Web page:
Wyoming Releases New Comprehensive Blockchain Legislation Details as Crypto Bill Makes Its Way into Legal System

New details have emerged about the state of Wyoming’s upcoming blockchain legislation.

As discussed by Caitlin Long on Twitter earlier today, the state of Wyoming is ready to pass comprehensive legislation governing blockchain technology.

“My native state is about to do bigger things for #blockchain, & the sector is about to pay Wyoming back big-time,” explained Caitlin Long on Twitter earlier today.

Caitlin Long is a volunteer and co-founder of the Wyoming Blockchain Coalition. The organization has been working alongside legislators and senators to pass the blockchain and crypto-friendly bill. If the bill is passed, it could lead to a bright future for crypto and blockchain in the state.

Specifically, the state of Wyoming has passed a bill that would clarify the legal status of cryptocurrencies. The bill classifies cryptocurrencies as money, for example, and allows banks – yes, ordinary banks – to be legal custodians of cryptocurrencies. Here’s how the story was reported by Forbes:

“In a significant move for the advancement and legitimization of cryptocurrencies and blockchain businesses in the United States, Wyoming has introduced a bill that aims to clarify the legal position of digital assets, as well as offer digital asset custody through banks rather than financial institutions.”

Under the new bill, Wyoming will classify digital assets into three different categories:

  • Digital Securities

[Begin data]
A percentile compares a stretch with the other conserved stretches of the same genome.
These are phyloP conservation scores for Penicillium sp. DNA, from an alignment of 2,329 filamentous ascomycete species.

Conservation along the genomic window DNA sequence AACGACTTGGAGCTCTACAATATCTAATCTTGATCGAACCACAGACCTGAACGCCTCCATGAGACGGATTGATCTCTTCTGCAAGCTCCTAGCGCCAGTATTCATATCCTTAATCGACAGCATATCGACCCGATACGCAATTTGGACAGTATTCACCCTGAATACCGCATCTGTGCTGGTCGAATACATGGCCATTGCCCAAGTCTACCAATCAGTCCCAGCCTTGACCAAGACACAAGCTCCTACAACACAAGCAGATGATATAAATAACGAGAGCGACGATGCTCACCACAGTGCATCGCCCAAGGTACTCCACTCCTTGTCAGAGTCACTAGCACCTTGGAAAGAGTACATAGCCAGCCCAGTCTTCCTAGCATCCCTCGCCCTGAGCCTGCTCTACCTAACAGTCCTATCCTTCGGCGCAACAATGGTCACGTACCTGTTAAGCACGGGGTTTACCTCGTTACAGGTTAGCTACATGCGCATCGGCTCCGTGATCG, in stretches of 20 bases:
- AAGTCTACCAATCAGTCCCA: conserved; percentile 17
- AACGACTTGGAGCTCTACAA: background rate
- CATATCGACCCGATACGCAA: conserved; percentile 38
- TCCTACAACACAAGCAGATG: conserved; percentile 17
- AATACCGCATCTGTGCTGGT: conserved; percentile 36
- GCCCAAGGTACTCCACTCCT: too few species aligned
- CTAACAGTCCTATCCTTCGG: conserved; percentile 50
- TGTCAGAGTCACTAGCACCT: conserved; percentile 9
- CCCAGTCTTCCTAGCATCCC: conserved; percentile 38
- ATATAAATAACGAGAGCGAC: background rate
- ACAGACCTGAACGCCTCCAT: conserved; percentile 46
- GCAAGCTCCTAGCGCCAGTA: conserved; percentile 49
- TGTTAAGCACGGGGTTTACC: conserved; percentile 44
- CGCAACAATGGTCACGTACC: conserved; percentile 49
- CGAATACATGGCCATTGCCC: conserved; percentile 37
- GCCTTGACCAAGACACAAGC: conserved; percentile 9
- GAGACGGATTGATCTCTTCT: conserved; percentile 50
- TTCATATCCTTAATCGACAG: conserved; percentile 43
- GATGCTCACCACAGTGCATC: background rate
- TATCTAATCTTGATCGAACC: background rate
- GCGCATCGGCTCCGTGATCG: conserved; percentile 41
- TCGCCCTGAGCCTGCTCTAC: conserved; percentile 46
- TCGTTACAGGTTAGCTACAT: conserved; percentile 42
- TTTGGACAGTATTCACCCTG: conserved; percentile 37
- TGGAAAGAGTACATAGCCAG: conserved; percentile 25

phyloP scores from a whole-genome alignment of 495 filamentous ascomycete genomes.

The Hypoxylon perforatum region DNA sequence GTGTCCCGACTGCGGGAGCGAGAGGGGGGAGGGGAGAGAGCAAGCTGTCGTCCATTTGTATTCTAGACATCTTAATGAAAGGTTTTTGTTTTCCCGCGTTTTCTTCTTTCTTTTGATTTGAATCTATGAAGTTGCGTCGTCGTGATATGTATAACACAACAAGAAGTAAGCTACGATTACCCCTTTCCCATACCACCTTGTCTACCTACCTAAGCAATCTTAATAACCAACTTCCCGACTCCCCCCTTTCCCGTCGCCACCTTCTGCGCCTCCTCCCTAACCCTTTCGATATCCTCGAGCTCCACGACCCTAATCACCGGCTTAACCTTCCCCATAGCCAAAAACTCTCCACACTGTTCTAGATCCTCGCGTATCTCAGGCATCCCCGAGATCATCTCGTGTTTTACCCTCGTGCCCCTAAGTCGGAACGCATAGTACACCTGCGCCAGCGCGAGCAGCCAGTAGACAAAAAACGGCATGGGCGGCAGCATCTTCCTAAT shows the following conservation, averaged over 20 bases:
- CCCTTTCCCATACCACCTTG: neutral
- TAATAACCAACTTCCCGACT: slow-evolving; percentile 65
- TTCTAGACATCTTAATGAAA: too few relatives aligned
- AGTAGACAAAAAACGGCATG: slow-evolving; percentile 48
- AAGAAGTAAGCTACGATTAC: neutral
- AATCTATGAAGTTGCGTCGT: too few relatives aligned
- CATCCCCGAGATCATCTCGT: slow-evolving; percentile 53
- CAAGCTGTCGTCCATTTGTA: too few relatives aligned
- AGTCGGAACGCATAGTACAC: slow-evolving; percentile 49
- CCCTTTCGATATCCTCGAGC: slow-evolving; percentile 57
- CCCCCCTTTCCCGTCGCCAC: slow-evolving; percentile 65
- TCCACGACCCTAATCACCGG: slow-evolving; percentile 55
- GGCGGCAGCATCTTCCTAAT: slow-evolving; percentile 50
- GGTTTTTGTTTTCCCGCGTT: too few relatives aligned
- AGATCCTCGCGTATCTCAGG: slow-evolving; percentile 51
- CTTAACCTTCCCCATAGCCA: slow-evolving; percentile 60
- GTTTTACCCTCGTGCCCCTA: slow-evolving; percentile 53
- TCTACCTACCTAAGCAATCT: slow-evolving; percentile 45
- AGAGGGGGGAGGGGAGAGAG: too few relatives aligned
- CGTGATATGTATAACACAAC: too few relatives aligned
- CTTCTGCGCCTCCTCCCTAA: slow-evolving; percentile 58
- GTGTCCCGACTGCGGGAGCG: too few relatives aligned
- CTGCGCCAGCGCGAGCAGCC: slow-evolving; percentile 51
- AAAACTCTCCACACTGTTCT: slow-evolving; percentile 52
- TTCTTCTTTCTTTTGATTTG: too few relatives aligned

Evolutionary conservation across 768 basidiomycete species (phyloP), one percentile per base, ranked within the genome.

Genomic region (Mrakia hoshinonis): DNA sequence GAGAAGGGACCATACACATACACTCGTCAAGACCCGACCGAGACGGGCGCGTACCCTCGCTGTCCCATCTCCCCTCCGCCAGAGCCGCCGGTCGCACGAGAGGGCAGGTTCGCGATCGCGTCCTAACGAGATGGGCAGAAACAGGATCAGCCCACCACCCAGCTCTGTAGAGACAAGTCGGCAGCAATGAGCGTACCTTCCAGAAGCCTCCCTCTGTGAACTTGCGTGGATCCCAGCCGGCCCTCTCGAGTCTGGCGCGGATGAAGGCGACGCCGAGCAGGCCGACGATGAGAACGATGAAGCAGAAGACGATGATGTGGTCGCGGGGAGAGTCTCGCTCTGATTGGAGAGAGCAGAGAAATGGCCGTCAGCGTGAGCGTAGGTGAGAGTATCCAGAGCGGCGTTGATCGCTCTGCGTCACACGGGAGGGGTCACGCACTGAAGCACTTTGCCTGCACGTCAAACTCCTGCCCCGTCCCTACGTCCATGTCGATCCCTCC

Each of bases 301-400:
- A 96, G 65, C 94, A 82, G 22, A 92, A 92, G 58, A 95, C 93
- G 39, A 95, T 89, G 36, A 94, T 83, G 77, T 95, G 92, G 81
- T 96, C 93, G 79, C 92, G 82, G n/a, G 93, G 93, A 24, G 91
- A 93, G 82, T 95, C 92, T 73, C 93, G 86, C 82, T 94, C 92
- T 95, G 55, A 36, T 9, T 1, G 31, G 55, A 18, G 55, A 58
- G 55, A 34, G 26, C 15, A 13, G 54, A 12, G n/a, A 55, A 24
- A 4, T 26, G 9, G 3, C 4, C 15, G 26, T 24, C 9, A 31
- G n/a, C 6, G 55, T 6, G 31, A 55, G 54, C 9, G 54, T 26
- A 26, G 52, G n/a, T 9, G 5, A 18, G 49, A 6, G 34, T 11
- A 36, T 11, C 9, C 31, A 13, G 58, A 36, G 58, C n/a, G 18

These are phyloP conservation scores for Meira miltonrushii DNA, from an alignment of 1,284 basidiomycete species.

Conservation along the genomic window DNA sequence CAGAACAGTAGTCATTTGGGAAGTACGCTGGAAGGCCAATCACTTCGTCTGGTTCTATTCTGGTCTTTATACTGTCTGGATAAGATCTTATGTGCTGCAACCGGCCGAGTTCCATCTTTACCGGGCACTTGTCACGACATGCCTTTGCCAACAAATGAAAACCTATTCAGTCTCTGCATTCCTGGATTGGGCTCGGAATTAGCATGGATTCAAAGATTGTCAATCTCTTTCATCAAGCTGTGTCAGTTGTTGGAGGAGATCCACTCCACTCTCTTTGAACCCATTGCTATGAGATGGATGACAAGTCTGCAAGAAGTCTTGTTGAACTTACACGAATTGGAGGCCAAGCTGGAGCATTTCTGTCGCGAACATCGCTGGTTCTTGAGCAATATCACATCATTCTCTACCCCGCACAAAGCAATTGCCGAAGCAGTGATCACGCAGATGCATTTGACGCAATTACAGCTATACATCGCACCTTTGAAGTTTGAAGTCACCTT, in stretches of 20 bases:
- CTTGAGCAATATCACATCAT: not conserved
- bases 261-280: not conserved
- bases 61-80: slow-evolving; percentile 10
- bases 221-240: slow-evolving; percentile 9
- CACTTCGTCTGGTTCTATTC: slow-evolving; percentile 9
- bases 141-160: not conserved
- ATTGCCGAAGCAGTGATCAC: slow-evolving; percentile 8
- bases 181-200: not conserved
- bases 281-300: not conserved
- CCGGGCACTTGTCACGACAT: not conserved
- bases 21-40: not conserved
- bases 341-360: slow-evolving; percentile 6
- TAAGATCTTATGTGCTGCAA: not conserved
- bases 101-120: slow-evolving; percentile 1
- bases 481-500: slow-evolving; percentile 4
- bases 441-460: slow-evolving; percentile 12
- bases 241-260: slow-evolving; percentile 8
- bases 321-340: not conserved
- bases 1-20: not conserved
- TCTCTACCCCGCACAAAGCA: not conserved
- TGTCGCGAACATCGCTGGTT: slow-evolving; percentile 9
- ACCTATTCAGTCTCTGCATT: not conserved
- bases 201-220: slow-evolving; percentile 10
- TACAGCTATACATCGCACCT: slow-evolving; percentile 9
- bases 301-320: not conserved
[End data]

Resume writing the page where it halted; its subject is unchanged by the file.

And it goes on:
• Digital Assets
  • Virtual Currencies

By introducing this bill, the state of Wyoming is effectively giving cryptocurrencies the same treatment as money within the state.

The classifications aren’t new; instead, they are being applied to digital assets to offer clarification for where these digital assets stand under the law. Blockchain companies seeking to do business in Wyoming will be able to operate knowing that cryptocurrencies have legal, qualified status within the state.

Meanwhile, in other states, cryptocurrencies continue to occupy a “grey area” of the law. Some legal experts believe cryptocurrencies should be treated as securities. Others claim they should be defined as commodities – like oil and gold. And some claim that cryptocurrencies should be legally treated the same way as fiat currencies.

This mess of definitions has made it difficult for blockchain companies to operate across the United States: a single legislative change could plunge a business into uncertainty. That’s why the introduction of this latest bill in Wyoming is a big deal.

No longer will locally-based blockchain companies be forced to guess or predict future legislation. They can operate under the assumption that a digital asset is classified into one of the three categories listed above.

Banks in Wyoming Can Be Legal Custodians of Digital Assets

The Wyoming bill also has another important caveat: the bill allows the state of Wyoming to authorize banks to opt into an enhanced supervision regime for digital asset custody. This regime meets the SEC’s requirements for “qualified custodians” of digital assets.

This also means that banks in Wyoming can act as custodians of digital assets. An ordinary Wyoming bank, for example, can be authorized to securely hold digital assets. However, as clarified by Forbes:

“The custody advancement for cryptocurrencies in Wyoming is also notable as it is done through a bank, but the bank itself would not be taking deposits of digital assets – these would be “assets under administration” rather than bank deposits.”